Curtis Gans, who helped organize a quixotic crusade to depose PresidentLyndon B. Johnson in 1968 and transformed the movement’s improbable electoral success into what became a lifelong object lesson in the virtues of voting, died on Sunday in Frederick, Md. He was 77.
The cause was lung cancer, his son, Aaron, said.
Mr. Gans was introduced to national politics in 1967, when he and Allard K. Lowenstein, a kinetic architect of what was then called the New Politics, organized the Coalition for a Democratic Alternative, a group opposed to the war in Vietnam. It evolved into the Dump Johnson movement, with the presidential campaign of Senator Eugene J. McCarthy, a Minnesota Democrat who declared his candidacy on Nov. 30, 1967, as its vehicle.
Mr. Gans, who was 30 and would become national political operations director of the McCarthy campaign, was widely credited with mobilizing thousands of college students to join the effort, many of whom shaved their beards and trimmed their hair in a “clean for Gene” crusade for New Hampshire primary voters. The senator captured 42 percent of the state’s primary vote to Johnson’s 49 percent — a stunning rebuff to an incumbent president.
On March 31, after Senator Robert F. Kennedy of New York also challenged Mr. Johnson for the nomination, the president shocked the nation by announcing that he would not seek re-election. On April 2, with Mr. Gans again in charge of the campaign, Mr. McCarthy won the Wisconsin primary, with 56 percent to 35 percent for the president, whose name had remained on the ballot.
Later, as co-founder and director of what is now known as the Center for the Study of the American Electorate at American University in Washington, Mr. Gans became an expert resource for scholars and journalists and a determined advocate for greater voter participation and what he called “the religion of civic duty.”
“We’re one of the few democracies in the world that puts the entire burden for registering on the citizen and not on the state,” he once said.
He unrelentingly lamented the decline in voter turnout, which has hovered at roughly half of all those eligible since about 1980, and the resultant shrinking mandates for winning presidential candidates.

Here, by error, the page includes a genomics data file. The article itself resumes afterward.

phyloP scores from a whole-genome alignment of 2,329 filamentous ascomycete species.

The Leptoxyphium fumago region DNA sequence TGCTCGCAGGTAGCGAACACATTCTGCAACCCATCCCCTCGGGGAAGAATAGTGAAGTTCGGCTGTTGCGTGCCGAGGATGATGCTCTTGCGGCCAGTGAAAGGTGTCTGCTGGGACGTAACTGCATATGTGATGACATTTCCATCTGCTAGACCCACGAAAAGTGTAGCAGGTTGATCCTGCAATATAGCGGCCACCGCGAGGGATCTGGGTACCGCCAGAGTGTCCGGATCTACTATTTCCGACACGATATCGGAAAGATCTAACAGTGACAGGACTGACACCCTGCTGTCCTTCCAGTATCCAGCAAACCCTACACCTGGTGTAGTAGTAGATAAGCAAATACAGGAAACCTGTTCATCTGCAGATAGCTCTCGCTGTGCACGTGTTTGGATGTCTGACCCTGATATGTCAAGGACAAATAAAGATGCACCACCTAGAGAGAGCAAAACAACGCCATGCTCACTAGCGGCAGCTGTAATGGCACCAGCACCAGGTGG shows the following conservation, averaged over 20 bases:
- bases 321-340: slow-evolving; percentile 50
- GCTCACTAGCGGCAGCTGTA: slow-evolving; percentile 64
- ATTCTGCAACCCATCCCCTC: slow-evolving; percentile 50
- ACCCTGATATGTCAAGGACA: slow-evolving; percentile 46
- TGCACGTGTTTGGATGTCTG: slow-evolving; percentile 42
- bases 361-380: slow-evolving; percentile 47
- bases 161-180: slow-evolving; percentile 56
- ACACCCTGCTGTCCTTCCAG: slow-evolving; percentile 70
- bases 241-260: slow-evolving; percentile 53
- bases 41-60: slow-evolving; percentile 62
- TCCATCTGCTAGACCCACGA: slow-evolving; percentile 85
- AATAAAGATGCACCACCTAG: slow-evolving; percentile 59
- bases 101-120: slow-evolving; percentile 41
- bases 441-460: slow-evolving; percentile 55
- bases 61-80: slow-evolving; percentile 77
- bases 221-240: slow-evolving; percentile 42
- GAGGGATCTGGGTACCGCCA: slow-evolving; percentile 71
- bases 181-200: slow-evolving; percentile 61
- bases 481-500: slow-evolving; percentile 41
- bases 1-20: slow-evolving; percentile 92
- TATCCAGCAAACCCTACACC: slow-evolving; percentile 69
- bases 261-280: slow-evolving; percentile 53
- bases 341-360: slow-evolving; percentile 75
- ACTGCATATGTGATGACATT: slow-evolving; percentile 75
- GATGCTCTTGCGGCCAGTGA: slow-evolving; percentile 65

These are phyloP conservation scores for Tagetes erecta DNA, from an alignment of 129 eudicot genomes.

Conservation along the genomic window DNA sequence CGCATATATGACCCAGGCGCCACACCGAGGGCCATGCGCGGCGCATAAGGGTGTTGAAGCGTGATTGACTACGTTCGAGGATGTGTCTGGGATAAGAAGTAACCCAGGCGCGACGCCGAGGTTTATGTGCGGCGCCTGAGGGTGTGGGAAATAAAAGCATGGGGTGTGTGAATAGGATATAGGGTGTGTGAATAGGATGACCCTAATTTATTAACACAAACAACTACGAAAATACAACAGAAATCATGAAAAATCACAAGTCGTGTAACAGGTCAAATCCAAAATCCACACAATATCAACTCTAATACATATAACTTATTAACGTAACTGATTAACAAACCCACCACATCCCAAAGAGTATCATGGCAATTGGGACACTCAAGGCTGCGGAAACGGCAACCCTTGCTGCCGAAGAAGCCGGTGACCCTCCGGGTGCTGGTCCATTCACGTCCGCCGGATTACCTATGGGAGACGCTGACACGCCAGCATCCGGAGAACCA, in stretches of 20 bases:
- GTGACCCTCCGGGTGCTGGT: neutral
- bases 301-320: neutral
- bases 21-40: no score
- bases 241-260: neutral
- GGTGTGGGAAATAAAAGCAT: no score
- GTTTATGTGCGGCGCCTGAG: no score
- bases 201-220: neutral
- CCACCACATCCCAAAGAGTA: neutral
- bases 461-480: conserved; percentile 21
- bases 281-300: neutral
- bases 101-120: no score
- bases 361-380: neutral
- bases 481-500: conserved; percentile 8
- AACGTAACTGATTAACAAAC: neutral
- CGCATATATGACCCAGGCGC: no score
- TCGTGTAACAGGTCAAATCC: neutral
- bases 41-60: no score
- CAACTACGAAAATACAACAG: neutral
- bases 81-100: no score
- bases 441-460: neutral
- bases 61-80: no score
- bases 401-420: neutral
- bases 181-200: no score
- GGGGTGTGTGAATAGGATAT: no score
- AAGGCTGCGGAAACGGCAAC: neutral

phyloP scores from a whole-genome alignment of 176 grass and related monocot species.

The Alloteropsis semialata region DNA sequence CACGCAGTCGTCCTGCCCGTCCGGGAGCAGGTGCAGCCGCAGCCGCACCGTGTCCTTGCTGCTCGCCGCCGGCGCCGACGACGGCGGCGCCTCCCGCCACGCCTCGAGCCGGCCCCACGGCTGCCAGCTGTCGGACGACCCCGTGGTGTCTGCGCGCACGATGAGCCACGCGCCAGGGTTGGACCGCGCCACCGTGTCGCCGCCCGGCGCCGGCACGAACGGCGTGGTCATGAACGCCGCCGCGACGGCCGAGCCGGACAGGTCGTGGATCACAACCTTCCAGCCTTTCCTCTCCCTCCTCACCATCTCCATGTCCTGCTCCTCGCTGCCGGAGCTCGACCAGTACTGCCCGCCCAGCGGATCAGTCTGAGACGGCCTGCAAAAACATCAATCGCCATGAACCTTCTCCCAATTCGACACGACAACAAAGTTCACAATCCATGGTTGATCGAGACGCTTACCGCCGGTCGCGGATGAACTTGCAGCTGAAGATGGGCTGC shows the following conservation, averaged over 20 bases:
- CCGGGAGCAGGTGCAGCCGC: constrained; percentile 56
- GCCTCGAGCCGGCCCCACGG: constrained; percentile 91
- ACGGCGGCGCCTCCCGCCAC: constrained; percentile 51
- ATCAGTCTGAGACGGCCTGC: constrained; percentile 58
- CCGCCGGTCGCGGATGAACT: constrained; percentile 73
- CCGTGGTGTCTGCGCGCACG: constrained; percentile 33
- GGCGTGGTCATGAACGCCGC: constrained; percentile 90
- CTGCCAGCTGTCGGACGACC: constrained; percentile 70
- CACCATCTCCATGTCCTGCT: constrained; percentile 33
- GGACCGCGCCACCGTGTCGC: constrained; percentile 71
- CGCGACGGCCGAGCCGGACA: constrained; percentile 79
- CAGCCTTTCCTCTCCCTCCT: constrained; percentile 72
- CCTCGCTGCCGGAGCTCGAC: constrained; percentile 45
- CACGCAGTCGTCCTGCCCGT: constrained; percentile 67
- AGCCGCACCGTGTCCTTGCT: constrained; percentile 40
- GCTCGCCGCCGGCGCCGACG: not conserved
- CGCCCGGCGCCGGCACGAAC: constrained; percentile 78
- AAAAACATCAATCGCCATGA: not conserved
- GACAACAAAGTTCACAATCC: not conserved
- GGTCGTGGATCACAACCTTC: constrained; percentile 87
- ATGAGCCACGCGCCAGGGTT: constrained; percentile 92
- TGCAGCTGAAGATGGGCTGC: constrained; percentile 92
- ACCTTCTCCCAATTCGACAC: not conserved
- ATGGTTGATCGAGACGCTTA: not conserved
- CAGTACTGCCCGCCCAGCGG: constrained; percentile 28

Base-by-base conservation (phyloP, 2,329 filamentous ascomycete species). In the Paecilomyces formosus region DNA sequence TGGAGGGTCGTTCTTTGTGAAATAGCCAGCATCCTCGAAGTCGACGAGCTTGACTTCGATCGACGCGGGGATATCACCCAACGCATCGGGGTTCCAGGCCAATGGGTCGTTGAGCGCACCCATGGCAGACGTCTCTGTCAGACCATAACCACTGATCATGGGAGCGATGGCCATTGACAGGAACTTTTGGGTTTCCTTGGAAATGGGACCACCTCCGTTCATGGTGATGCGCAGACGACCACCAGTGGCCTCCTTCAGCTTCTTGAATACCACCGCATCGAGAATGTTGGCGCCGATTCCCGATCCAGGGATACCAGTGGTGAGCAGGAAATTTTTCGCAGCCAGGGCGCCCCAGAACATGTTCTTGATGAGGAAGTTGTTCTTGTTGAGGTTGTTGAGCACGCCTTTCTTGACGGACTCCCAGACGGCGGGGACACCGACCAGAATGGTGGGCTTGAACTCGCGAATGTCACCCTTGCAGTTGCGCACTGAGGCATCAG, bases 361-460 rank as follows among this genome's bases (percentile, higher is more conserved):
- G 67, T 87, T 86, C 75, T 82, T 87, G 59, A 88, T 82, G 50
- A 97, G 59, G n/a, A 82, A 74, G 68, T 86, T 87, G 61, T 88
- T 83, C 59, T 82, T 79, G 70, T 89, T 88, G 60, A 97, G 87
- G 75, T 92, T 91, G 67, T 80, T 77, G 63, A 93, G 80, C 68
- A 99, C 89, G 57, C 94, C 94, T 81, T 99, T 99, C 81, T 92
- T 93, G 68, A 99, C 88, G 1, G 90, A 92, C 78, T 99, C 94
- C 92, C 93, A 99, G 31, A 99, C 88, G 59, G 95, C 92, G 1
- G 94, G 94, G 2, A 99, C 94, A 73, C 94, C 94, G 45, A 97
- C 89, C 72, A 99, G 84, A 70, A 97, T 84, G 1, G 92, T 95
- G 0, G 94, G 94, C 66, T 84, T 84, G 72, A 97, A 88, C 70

Mr. Gans blamed several factors: state and local bureaucratic obstacles to registration and voting; a growing barrage of demagogic campaign advertisements on television; even early projections of the results on Election Day, which he said discouraged last-minute voters.
“Every year, the nation seems further and further from the political comity, cohesion and consensus that makes possible the constructive address of citizen needs,” Mr. Gans wrote in The Washington Monthly in 2000. “The nation that prides itself on being the best example of government of, for and by the people is rapidly becoming a nation whose participation is limited to the interested or zealous few.”
Curtis Bernard Gans was born in Manhattan on June 17, 1937. His father, Kurt, was a coffee merchant. His mother, the former Irene Katz, was a masseuse. He attended the Riverdale Country School in the Bronx and graduated from the University of North Carolina, where he majored in history and philosophy and was editor of The Daily Tar Heel, the student newspaper. He later worked as a reporter for United Press International and was in Dallas the day President John F. Kennedy was assassinated.
He was introduced to student activism through the civil rights movement and eventually became national affairs vice president of the National Student Association. (He was among the association’s officers who demanded an accounting of subsidies it had surreptitiously received from the Central Intelligence Agency.)
He participated in protests against racial segregation at the Woolworth store in Greensboro, N.C., and represented the student association at the founding of the Student Nonviolent Coordinating Committee.
In the early 1970s, Mr. Gans helped found the nonpartisan Committee for the Study of the American Electorate, which later became part of American University’s Center for Democracy and Election Management. He was the author of numerous articles and a book, “Voter Turnout in the United States, 1788-2009.”
In addition to his son, he is survived by a half brother, John Laton. His marriages to Shelley Fidler and Eugenia Grohman ended in divorce. He lived in Lovettsville, Va.
As the McCarthy campaign demonstrated, Mr. Gans’s passion for voter participation represented a commitment to democratic ends, not merely a scholarly abstraction about means. Reviewing a primer by the community organizer Saul D. Alinsky for The New York Times Book Review in 1971, Mr. Gans cited the potency of single-issue causes, like the civil rights, antiwar and Dump Johnson movements in which he had participated.
“Perhaps the most important and potentially revolutionary impact of those movements was the emergence of thousands and perhaps millions of people who could be motivated to political action by self-interest defined in terms of the best interests of the society,” Mr. Gans wrote. “This potential community of the committed offers the hope for a truly powerful national movement for social change.”